Yes, it reminded me of the Gemini and Apollo flights where they had to jettison the service module before conducting the de-orbit burn. SpaceX was right on target with its splashdown off the California coast, and Elon Musk was bragging at the post-flight press conference that they are so confident of their guidance system that they believe they can land Dragon in "someone's backyard."
As LBJ said, we expended all that effort and treasure to get to the moon, then we "p---ed it away."
Homer Hickam, who started his NASA career at the Marshall Spaceflight Center, told us that NASA literally destroyed the jigs and dies used to make the Saturn V rocket. What a waste. The good news is that SpaceX could still use an upgraded version of the Saturn V's second stage engine, the J2X, if and when it shifts to manned Dragon flights. So not all is lost.
It makes me proud that the private space business has started and looks to be sustainable. Only with multiple successful missions will the dream really become a reality. I mourned the loss of NASA launch platform capacity and hope that we will once again, reach for the stars as a country.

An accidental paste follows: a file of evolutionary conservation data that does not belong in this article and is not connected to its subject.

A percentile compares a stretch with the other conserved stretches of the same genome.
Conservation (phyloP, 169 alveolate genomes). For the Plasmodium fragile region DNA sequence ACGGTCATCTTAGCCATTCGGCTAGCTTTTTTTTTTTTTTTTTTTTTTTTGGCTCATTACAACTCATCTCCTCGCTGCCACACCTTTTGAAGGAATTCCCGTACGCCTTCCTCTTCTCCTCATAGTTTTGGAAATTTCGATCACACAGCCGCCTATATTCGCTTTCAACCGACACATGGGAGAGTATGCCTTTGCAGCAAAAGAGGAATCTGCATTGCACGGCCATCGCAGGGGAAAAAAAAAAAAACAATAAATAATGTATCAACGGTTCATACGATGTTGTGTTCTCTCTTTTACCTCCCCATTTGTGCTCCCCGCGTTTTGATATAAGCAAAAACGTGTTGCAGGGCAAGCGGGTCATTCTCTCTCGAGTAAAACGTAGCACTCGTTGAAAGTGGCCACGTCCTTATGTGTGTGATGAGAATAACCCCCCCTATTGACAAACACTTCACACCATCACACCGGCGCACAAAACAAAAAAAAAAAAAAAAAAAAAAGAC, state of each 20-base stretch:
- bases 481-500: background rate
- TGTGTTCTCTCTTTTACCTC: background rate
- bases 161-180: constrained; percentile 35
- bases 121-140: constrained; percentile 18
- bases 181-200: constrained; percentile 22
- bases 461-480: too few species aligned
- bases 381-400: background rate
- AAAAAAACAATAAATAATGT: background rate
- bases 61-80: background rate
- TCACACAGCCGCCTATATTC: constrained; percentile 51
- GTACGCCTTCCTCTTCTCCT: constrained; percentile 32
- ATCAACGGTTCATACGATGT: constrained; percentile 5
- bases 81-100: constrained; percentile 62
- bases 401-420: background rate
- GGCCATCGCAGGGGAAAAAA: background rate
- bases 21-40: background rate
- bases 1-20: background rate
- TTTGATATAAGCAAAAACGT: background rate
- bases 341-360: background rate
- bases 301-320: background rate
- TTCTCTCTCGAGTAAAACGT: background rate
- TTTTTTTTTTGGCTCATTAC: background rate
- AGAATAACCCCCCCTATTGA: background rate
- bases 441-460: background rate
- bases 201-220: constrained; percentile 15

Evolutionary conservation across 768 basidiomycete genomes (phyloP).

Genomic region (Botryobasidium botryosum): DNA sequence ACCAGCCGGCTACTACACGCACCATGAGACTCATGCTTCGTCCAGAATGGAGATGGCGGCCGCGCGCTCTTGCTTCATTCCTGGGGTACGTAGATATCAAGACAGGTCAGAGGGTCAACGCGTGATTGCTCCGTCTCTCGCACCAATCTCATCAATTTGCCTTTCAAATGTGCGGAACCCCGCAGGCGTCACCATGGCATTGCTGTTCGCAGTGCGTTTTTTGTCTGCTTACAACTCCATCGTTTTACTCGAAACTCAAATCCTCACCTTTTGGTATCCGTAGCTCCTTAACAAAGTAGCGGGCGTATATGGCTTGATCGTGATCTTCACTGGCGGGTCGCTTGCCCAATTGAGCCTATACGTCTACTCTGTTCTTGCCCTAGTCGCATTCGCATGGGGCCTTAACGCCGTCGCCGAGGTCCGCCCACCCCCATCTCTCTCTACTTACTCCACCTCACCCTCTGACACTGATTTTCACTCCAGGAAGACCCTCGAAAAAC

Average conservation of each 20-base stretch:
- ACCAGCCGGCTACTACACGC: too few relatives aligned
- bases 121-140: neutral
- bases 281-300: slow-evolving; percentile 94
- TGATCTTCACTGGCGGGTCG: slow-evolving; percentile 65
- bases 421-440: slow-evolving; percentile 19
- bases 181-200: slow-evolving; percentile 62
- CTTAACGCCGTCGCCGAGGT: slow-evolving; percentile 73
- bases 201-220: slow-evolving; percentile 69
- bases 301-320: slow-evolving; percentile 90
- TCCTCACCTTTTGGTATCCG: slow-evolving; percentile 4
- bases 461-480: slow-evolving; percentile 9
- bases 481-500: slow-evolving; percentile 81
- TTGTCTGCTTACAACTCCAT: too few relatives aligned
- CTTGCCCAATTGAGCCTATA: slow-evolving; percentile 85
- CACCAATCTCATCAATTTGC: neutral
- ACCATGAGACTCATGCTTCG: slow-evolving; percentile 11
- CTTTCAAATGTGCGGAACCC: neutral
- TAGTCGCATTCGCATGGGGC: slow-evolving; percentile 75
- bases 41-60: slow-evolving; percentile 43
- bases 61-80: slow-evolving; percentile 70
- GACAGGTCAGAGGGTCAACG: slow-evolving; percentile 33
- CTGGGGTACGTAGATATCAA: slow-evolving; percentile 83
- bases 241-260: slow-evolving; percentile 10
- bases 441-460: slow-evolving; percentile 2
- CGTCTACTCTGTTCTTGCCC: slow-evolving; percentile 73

Brings back memories of watch the early mercury, gemini and apollo launches in the sixties and seventies. Why NASA threw the plans for the Apollo and Saturn V away I will never know, nor forgive.
Still, its nice to see the US return to space. Can't wait for the first manned mission. 1960's de ja vue.
On only its second return from orbit, SpaceX made the Dragon splashdown look easy. It even hit the water 10 minutes early. Next cargo mission to the space station could come as early as September. SpaceX now has a ton of data to sift through so that these cargo flights will eventually become routine. The big challenge now is making Dragon a safe, reliable way to get astronauts to the space station.
Drones are, in essence, flying autonomous vehicles. Pros and cons surrounding drones today might well foreshadow the debate over the development of self-driving cars. In the context of a strongly regulated aviation industry, "self-flying" drones pose a fresh challenge. How safe is it to fly drones in different environments? Should drones be required for visual line of sight – as are piloted airplanes? Join EE Times' Junko Yoshida as she moderates a panel of drone experts.